Analysis: As ISIL is squeezed in Iraq and Syria, Libya has increasingly become a strategic alternative ground.
Libya’s UN-backed unity government will move to Tripoli from neighbouring Tunisia “within a few days”, its prime minister-designate Fayez al-Sarraj has said in a TV interview.
The government was formed under a UN-mediated peace deal in a bid to end the political chaos and conflict that has beset the country since the uprising that toppled Muammar Gaddafi five years ago.
It is supposed to replace the two rival administrations – one based in the capital Tripoli, the other in the eastern city of Tobruk – that have been battling each other for more than a year.
In a pre-recorded interview with Jordan-based Libya HD channel, Sarraj said on Thursday that a security plan agreed with police and military forces in Tripoli, as well as some armed groups, would allow the UN-backed Presidential Council and the government it nominated to move from Tunis to Tripoli.
We, the government of national accord, will be in the capital Tripoli soon ... within a few days
“We, the government of national accord, will be in the capital Tripoli soon … within a few days,” Sarraj, who also heads the Presidential Council, said.
“The armed groups will remain in their camps until an agreement is found with them about whether their members will be integrated and young people absorbed within certain programmes according the security plan,” he added.
Yet, the unity government has faced opposition from hardliners on both sides of Libya’s political divide – and the prime minister of the government based in Tripoli this week warned it not to move there.
“We say it has no place among us,” Khalifa Ghweil said in a statement, adding that the unity government was “imposed from the outside” and his administration would never let in a leadership “installed” by the UN.
It remains unclear whether some of the many armed groups present in the capital will fight to prevent the unity government from operating there.
The eastern parliament, which received international recognition, has repeatedly failed to vote to approve the unity government, though a majority of its members signed a statement of support last month.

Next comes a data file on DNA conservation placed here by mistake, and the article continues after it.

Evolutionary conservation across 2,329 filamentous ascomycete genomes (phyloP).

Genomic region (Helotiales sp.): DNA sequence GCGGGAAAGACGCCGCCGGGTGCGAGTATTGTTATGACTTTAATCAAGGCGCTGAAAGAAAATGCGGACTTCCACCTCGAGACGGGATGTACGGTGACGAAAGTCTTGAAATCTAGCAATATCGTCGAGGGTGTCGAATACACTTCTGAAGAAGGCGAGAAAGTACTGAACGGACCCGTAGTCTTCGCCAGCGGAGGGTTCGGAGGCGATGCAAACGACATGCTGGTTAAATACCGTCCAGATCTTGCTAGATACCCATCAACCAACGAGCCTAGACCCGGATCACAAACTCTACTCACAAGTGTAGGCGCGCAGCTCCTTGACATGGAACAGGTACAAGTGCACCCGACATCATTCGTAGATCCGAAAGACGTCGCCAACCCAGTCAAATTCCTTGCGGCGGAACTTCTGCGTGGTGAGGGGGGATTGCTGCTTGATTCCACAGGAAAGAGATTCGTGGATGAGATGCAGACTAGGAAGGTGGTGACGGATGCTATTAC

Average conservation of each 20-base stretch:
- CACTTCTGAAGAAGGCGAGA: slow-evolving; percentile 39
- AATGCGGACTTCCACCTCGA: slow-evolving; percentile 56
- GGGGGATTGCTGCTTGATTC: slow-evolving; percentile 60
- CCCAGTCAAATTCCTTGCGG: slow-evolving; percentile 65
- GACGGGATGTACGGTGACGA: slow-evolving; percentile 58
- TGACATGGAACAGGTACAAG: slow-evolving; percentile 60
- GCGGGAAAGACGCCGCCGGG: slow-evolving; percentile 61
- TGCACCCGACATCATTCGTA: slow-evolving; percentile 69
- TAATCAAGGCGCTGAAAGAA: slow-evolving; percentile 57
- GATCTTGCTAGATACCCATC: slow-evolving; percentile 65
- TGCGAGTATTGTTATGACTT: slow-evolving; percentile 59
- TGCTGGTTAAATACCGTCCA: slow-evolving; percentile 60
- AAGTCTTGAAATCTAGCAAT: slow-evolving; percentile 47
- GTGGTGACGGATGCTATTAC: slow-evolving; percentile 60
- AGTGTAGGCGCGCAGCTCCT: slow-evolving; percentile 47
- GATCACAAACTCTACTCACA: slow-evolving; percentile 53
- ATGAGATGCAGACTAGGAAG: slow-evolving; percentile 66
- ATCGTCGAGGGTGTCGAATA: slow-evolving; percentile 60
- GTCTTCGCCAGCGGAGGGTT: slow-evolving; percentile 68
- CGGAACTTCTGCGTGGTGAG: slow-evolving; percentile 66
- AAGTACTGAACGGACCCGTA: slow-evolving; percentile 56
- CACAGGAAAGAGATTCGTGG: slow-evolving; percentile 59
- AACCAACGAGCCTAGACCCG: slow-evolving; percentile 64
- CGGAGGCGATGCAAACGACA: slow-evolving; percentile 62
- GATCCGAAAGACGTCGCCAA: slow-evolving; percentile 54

Western powers have been pushing hard for the new government to start work, hoping that it will be able to tackle an expanding threat from the Islamic State of Iraq and the Levant (ISIL, also known as ISIS) group, both by drawing together Libyan armed factions and by requesting international help.
Sarraj said the Council saw a need to take advantage of the “international momentum” around Libya, though it was up to Libyans to determine their needs.
“If the international community provides assistance I do not think the Libyans would reject that, but within the rules and standards, and according to what Libyans want,” he said.
“Direct intervention is unacceptable, and we have sent that message clearly.”
ISIL has used the security vacuum in Libya to establish a foothold in the North African country, taking control of the city of Sirte and staging attacks on civilian and military targets, as well as against oil facilities.
“Libyans must come together and unite to confront the danger of Daesh (ISIL),” Sarraj said, referring to the group by its Arabic acronym.
He also noted some of the challenges his government would face, including the reintegration of parallel versions of the National Oil Corporation and the Central Bank, as well as tackling a rapidly deteriorating financial situation.
“The government is coming to serve the citizen,” he said. “Our slogan is reconciliation and reconstruction among Libyans.”